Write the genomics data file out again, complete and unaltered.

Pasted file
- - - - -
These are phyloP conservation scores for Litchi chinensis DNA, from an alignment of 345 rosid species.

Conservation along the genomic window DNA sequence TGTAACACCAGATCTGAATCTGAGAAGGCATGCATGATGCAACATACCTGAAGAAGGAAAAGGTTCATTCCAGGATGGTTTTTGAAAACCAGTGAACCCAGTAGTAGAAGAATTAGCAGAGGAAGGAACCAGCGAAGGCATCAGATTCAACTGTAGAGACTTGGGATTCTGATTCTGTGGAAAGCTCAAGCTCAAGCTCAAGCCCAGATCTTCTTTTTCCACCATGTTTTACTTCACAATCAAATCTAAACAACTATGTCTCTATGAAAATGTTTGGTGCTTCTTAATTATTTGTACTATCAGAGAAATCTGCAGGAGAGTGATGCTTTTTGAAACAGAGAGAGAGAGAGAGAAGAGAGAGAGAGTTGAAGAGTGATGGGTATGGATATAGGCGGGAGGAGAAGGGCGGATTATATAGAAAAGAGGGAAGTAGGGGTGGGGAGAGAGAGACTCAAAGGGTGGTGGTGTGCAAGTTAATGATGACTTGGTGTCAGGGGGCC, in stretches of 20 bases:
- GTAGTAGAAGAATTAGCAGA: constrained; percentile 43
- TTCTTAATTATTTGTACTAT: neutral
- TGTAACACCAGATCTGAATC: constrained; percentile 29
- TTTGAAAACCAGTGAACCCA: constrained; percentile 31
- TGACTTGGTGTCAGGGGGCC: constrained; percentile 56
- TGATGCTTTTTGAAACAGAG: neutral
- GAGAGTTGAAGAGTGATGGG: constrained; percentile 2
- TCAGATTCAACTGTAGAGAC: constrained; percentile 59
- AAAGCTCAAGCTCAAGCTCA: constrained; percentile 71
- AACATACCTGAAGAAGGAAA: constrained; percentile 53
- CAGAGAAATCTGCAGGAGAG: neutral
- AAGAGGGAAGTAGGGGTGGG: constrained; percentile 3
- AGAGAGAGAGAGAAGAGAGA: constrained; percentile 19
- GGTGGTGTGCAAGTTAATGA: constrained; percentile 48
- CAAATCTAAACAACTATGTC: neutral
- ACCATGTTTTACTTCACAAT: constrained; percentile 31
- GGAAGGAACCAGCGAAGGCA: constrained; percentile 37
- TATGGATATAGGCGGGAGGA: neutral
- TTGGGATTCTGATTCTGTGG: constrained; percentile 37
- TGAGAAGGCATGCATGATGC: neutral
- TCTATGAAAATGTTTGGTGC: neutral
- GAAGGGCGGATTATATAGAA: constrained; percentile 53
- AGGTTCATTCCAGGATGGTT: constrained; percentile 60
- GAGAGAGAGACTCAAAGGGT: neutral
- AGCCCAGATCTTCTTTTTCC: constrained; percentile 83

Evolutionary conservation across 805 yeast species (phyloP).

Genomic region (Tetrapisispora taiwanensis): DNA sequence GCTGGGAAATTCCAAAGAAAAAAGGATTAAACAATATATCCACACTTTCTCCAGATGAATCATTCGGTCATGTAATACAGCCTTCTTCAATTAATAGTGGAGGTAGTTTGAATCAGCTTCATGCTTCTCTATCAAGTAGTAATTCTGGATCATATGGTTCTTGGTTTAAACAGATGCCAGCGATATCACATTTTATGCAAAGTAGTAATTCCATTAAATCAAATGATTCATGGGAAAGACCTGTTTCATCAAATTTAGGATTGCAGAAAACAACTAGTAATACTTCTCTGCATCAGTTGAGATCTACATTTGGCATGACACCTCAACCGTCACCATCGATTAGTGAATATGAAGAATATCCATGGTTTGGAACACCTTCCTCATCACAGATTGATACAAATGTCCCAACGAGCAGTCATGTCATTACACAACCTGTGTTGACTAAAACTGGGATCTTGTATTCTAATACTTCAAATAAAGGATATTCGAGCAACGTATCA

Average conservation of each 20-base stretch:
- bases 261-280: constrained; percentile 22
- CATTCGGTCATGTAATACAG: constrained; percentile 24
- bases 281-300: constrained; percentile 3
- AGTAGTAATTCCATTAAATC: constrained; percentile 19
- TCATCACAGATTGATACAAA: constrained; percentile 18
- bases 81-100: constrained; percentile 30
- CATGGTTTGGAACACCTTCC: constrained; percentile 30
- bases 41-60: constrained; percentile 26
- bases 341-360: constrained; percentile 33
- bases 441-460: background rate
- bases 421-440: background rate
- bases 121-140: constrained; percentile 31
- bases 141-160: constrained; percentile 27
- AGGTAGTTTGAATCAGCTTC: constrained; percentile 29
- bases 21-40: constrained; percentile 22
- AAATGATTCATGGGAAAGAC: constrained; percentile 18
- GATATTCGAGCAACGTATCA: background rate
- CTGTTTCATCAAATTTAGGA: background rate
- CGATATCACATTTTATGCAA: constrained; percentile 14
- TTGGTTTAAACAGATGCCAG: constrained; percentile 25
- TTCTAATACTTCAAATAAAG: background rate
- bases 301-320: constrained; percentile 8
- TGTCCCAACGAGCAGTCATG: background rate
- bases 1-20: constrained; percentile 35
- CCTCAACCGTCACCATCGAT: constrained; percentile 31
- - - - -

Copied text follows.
These are phyloP conservation scores for Litchi chinensis DNA, from an alignment of 345 rosid species.

Conservation along the genomic window DNA sequence TGTAACACCAGATCTGAATCTGAGAAGGCATGCATGATGCAACATACCTGAAGAAGGAAAAGGTTCATTCCAGGATGGTTTTTGAAAACCAGTGAACCCAGTAGTAGAAGAATTAGCAGAGGAAGGAACCAGCGAAGGCATCAGATTCAACTGTAGAGACTTGGGATTCTGATTCTGTGGAAAGCTCAAGCTCAAGCTCAAGCCCAGATCTTCTTTTTCCACCATGTTTTACTTCACAATCAAATCTAAACAACTATGTCTCTATGAAAATGTTTGGTGCTTCTTAATTATTTGTACTATCAGAGAAATCTGCAGGAGAGTGATGCTTTTTGAAACAGAGAGAGAGAGAGAGAAGAGAGAGAGAGTTGAAGAGTGATGGGTATGGATATAGGCGGGAGGAGAAGGGCGGATTATATAGAAAAGAGGGAAGTAGGGGTGGGGAGAGAGAGACTCAAAGGGTGGTGGTGTGCAAGTTAATGATGACTTGGTGTCAGGGGGCC, in stretches of 20 bases:
- GTAGTAGAAGAATTAGCAGA: constrained; percentile 43
- TTCTTAATTATTTGTACTAT: neutral
- TGTAACACCAGATCTGAATC: constrained; percentile 29
- TTTGAAAACCAGTGAACCCA: constrained; percentile 31
- TGACTTGGTGTCAGGGGGCC: constrained; percentile 56
- TGATGCTTTTTGAAACAGAG: neutral
- GAGAGTTGAAGAGTGATGGG: constrained; percentile 2
- TCAGATTCAACTGTAGAGAC: constrained; percentile 59
- AAAGCTCAAGCTCAAGCTCA: constrained; percentile 71
- AACATACCTGAAGAAGGAAA: constrained; percentile 53
- CAGAGAAATCTGCAGGAGAG: neutral
- AAGAGGGAAGTAGGGGTGGG: constrained; percentile 3
- AGAGAGAGAGAGAAGAGAGA: constrained; percentile 19
- GGTGGTGTGCAAGTTAATGA: constrained; percentile 48
- CAAATCTAAACAACTATGTC: neutral
- ACCATGTTTTACTTCACAAT: constrained; percentile 31
- GGAAGGAACCAGCGAAGGCA: constrained; percentile 37
- TATGGATATAGGCGGGAGGA: neutral
- TTGGGATTCTGATTCTGTGG: constrained; percentile 37
- TGAGAAGGCATGCATGATGC: neutral
- TCTATGAAAATGTTTGGTGC: neutral
- GAAGGGCGGATTATATAGAA: constrained; percentile 53
- AGGTTCATTCCAGGATGGTT: constrained; percentile 60
- GAGAGAGAGACTCAAAGGGT: neutral
- AGCCCAGATCTTCTTTTTCC: constrained; percentile 83

Evolutionary conservation across 805 yeast species (phyloP).

Genomic region (Tetrapisispora taiwanensis): DNA sequence GCTGGGAAATTCCAAAGAAAAAAGGATTAAACAATATATCCACACTTTCTCCAGATGAATCATTCGGTCATGTAATACAGCCTTCTTCAATTAATAGTGGAGGTAGTTTGAATCAGCTTCATGCTTCTCTATCAAGTAGTAATTCTGGATCATATGGTTCTTGGTTTAAACAGATGCCAGCGATATCACATTTTATGCAAAGTAGTAATTCCATTAAATCAAATGATTCATGGGAAAGACCTGTTTCATCAAATTTAGGATTGCAGAAAACAACTAGTAATACTTCTCTGCATCAGTTGAGATCTACATTTGGCATGACACCTCAACCGTCACCATCGATTAGTGAATATGAAGAATATCCATGGTTTGGAACACCTTCCTCATCACAGATTGATACAAATGTCCCAACGAGCAGTCATGTCATTACACAACCTGTGTTGACTAAAACTGGGATCTTGTATTCTAATACTTCAAATAAAGGATATTCGAGCAACGTATCA

Average conservation of each 20-base stretch:
- bases 261-280: constrained; percentile 22
- CATTCGGTCATGTAATACAG: constrained; percentile 24
- bases 281-300: constrained; percentile 3
- AGTAGTAATTCCATTAAATC: constrained; percentile 19
- TCATCACAGATTGATACAAA: constrained; percentile 18
- bases 81-100: constrained; percentile 30
- CATGGTTTGGAACACCTTCC: constrained; percentile 30
- bases 41-60: constrained; percentile 26
- bases 341-360: constrained; percentile 33
- bases 441-460: background rate
- bases 421-440: background rate
- bases 121-140: constrained; percentile 31
- bases 141-160: constrained; percentile 27
- AGGTAGTTTGAATCAGCTTC: constrained; percentile 29
- bases 21-40: constrained; percentile 22
- AAATGATTCATGGGAAAGAC: constrained; percentile 18
- GATATTCGAGCAACGTATCA: background rate
- CTGTTTCATCAAATTTAGGA: background rate
- CGATATCACATTTTATGCAA: constrained; percentile 14
- TTGGTTTAAACAGATGCCAG: constrained; percentile 25
- TTCTAATACTTCAAATAAAG: background rate
- bases 301-320: constrained; percentile 8
- TGTCCCAACGAGCAGTCATG: background rate
- bases 1-20: constrained; percentile 35
- CCTCAACCGTCACCATCGAT: constrained; percentile 31